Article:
University of Tasmania
whole_LeeSam2004_thesis.pdf (7.21 MB)

An investigation into the users' perceptions of engaged learning regarding the Australian Maritime College's ship handling simulator

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posted on 2023-05-26, 17:55 authored by Lee, SWW
Empirical research have often criticise the weaknesses of passive learning approaches to student learning i.e. traditional lecture-based and classroom-based methods, and that it falls short in many areas. These areas include the inability to accommodate a wide variety of learning styles; support of differing skills and learner capabilities of individuals; and effectively assist learners to understand complex or ill-structured problems. However, the arrival and impact of technology into education institutions have shifted the traditional paradigm of teaching and student learning. One such technology is the computer simulator. The computer simulator is designed to facilitate user-centric learning for specific applications in a simulated, virtual environment. However, relatively little research is conducted into how the simulator engage users, and specifically, the impact it has on the perceptions of higher education learners. This research explores the perceptions of engaged learning held by students of the Australian Maritime College (AMC), particularly in a team-oriented setting, in employing the use of the ship handling bridge simulator. The aim is to reveal selected participants' underlying attitudes, beliefs and perceptions to better understand the impact of student simulation learning. The findings from this research program will provide insight into why the AMC's ship handling simulator is so highly regarded by its students and the influence it has on the users' mindsets and behaviour towards learning. It may have contributed to why the simulation program has been so successful since its inception approximately four years ago.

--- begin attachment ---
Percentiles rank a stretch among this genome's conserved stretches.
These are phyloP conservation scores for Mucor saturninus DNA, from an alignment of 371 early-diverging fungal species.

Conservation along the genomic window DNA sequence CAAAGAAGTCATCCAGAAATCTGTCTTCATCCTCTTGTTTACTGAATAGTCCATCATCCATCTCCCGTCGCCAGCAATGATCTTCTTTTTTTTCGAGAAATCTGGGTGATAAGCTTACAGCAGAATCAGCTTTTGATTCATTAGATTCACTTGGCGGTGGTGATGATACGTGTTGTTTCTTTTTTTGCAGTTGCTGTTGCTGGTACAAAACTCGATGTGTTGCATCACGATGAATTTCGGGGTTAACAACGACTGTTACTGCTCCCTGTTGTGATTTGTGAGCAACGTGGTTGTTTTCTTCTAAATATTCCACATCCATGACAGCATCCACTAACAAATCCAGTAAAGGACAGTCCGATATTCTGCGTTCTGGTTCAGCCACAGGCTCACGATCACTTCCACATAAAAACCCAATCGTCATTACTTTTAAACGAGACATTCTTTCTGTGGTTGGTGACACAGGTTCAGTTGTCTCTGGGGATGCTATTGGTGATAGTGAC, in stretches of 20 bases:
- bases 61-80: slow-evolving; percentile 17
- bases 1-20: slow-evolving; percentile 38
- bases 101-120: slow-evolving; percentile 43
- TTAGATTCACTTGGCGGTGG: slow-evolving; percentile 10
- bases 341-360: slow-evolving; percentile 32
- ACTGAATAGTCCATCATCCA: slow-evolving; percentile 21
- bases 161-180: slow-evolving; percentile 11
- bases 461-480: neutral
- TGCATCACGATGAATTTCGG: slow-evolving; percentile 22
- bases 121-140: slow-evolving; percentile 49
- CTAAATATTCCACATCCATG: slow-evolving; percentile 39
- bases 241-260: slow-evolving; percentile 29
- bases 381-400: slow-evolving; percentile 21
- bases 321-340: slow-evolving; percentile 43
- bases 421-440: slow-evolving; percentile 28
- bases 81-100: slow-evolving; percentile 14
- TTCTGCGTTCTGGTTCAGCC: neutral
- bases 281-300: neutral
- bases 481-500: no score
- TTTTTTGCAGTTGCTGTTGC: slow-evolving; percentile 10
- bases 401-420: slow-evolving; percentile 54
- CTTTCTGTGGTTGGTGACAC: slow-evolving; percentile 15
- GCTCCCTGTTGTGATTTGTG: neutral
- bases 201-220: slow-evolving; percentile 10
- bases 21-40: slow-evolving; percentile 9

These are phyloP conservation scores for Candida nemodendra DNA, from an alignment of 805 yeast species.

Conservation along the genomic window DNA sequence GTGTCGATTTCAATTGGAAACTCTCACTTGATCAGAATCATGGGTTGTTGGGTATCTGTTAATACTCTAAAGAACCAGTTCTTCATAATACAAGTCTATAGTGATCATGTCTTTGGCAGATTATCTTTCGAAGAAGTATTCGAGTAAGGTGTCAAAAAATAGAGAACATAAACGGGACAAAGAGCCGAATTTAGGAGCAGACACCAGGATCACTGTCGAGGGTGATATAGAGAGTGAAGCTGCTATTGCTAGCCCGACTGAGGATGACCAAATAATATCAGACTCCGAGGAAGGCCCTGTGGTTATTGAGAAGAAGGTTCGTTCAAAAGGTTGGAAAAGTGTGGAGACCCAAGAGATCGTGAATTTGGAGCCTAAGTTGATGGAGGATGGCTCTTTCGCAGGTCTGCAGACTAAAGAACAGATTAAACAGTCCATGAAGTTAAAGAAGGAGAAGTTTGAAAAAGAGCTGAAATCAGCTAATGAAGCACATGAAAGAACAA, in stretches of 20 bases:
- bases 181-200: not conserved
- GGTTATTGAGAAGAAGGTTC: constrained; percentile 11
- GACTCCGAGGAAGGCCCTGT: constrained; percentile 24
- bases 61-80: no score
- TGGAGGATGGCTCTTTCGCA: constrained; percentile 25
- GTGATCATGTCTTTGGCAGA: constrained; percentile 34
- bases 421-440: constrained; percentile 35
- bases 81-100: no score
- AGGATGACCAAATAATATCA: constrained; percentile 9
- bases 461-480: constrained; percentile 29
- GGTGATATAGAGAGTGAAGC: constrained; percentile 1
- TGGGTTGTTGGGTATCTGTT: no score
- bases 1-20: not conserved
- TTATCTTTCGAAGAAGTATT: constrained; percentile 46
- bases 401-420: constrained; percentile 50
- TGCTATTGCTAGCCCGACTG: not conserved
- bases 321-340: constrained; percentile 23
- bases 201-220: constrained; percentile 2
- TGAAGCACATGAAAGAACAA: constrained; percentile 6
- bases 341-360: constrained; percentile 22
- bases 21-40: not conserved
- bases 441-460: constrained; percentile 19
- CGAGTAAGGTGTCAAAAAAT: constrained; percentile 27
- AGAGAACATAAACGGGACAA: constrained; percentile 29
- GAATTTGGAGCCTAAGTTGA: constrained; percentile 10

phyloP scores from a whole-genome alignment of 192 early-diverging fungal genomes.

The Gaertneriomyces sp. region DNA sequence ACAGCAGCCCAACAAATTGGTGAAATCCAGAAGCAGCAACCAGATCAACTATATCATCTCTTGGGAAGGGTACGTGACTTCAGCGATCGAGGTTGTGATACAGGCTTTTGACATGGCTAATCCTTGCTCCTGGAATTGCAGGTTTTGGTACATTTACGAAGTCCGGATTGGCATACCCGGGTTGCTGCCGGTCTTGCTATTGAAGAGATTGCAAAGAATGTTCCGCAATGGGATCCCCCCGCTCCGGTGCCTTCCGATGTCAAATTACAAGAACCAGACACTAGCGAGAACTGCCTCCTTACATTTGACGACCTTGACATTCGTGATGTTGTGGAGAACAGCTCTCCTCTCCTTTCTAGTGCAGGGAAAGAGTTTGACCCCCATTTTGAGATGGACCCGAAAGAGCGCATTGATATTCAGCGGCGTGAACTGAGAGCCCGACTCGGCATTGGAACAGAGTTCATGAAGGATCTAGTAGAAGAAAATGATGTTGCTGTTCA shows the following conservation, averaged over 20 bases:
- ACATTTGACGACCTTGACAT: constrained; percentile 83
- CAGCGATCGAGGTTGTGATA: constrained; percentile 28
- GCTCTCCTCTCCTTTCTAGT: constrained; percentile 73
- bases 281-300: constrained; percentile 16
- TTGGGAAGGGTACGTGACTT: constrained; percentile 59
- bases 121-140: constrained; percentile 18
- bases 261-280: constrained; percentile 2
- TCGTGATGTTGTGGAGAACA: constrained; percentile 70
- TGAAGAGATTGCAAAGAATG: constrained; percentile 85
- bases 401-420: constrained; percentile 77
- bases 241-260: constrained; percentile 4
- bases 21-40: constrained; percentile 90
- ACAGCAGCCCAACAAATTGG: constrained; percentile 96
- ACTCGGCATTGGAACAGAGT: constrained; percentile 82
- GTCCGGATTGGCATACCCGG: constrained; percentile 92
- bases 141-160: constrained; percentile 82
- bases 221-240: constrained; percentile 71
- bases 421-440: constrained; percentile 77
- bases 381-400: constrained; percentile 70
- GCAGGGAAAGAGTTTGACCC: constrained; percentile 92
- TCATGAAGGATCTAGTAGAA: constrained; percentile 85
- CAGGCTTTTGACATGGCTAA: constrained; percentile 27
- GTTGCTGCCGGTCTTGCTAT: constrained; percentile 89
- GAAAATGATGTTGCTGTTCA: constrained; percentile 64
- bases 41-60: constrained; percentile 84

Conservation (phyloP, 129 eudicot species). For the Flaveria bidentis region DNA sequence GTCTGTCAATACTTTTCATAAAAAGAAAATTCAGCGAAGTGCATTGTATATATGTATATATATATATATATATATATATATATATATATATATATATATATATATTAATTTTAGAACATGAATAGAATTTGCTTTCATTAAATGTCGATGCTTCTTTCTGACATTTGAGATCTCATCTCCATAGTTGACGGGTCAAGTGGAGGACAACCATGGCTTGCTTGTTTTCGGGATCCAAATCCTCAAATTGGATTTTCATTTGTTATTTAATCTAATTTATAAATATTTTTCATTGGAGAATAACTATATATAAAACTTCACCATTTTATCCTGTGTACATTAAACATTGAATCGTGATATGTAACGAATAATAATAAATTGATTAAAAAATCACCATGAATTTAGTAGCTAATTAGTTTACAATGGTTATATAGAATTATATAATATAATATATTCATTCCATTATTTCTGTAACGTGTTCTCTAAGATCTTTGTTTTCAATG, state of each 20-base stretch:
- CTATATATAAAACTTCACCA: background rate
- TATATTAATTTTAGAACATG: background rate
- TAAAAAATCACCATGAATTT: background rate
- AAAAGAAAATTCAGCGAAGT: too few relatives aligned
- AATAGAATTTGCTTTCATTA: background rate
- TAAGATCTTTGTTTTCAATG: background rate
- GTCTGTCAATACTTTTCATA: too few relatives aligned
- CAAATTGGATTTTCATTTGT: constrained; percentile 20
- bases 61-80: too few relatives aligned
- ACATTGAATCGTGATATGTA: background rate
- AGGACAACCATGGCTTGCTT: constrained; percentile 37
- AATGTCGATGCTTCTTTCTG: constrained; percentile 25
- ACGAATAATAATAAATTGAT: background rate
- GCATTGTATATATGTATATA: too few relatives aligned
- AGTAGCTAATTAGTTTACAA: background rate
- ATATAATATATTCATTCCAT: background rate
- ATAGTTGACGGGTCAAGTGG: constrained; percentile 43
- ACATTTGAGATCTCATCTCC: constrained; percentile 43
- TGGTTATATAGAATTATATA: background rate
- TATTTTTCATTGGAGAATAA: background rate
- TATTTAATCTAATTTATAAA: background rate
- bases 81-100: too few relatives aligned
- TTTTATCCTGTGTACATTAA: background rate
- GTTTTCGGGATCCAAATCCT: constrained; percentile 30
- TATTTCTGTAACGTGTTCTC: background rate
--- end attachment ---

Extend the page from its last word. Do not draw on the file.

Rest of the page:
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Copyright 2004 the Author - The University is continuing to endeavour to trace the copyright owner(s) and in the meantime this item has been reproduced here in good faith. We would be pleased to hear from the copyright owner(s). Thesis (MIS)--University of Tasmania, 2004. Includes bibliographical references

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